Before EVANS, SPARKS, and FITZHENRY, Circuit Judges.
The petitioner seeks a writ of mandamus or other proper writ directed to the District Judge to show cause why the mandate of this court and the District Court decree of February 27, 1933, in so far as it relates to the recovery of damages, if any, and the accounting as affirmed by this court, shouulud not be obeyed and carried into execution; or, alternatively, that this court issue a writ of certiorari, or any other proper writ as the facts presented may require.
The controversy arises out of a former decree of the District Court in the case of Stanley Hiller, Incorporated, v. Allbright-Nell Company, from which an appeal was presented by petitioner to this court, and decided July 20, 1934. The facts are set forth in that opinion, Allbright-Nell Company v. Stanley Hiller Company, 72 F.2d 392.
The original bill sought to recover profits under a certain license contract, referred to in the opinion, from March 4, 1925, the date of its execution, to May 28, 1928, at which time petitioner notified the Hiller Company that it would discontinue as of that date the manufacture and sale of the press under that contract. The original bill further charged that since May 28, 1928, up until the bill was filed, on February 24, 1932, the petitioner had infringed the patent which was the basis of the contract, and demanded an accounting of the profits and royalties for the respective terms, and also an injunction against appellant from further infringement, and for specific performance. The general issue was pleaded with reference to the violation of the contract and the demand for specific performance. Invalidity and noninfringement were asserted against the charge of infringement.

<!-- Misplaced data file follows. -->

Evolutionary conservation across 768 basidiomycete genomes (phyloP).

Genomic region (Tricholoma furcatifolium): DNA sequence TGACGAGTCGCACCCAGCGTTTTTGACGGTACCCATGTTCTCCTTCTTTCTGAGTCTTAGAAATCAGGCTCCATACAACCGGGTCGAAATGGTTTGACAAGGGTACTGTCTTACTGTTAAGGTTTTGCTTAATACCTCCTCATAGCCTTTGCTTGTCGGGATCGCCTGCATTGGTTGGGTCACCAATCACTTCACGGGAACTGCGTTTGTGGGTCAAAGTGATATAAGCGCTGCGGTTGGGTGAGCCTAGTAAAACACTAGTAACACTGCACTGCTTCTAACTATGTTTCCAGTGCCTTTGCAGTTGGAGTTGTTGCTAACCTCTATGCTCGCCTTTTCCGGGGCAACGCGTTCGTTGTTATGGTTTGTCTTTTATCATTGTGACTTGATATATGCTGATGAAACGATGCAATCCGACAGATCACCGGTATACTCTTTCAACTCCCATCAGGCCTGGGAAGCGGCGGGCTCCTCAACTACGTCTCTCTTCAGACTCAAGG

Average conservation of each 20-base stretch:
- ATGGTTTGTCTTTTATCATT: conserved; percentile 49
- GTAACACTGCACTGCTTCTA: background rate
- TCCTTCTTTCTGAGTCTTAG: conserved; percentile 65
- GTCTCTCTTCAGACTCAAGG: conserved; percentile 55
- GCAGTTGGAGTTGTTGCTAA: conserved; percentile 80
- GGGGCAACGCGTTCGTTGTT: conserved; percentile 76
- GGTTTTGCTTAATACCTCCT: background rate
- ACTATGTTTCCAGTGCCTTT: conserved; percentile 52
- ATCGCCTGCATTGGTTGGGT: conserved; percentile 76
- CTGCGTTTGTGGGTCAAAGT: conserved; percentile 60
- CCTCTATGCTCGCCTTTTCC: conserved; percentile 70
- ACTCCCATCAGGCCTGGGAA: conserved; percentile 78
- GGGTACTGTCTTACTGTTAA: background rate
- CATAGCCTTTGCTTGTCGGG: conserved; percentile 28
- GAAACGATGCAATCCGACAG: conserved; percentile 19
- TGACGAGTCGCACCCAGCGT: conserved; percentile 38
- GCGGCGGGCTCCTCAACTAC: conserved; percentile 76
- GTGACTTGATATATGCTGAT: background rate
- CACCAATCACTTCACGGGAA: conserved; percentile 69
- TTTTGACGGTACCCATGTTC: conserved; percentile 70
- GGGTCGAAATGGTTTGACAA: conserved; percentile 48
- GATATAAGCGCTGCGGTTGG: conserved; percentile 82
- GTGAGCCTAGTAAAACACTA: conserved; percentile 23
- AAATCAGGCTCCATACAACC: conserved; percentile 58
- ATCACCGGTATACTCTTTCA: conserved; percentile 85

On February 7, 1933, the court found the facts specially and concluded as matters of law that the patent was valid and infringed and that appellee was entitled to specific performance and an accounting. On February 14, 1933, appellee by permission of the court amended its bill of complaint by alleging that the contract remained in force until the time of filing the complaint, and by demanding recovery of royalties instead of profits. Appellant thereupon unsuccessfully moved for permission to offer evidence on the issues raised by the amended bill, but it was permitted to file an answer thereto. Judgment was rendered for appellee in accordance with the conclusions of law, and the cause was referred to a master who was ordered to take an account of the number of pressers sold by appellant under the contract up to the time of filing the bill, and to state the account of gains, profits and advantages accruing to appellant, and the damages sustained by appellee through the infringement since the bill was filed. It was further decreed that in the accounting appellant should have the right to prove by competent evidence the correctness of the reports rendered by appellant to appellee, the correctness of the selling price so reported, and that the presses were sold at prices agreed to by appellee. The master was further instructed to ascertain what sums, if any, were due from appellant to appellee under the contract.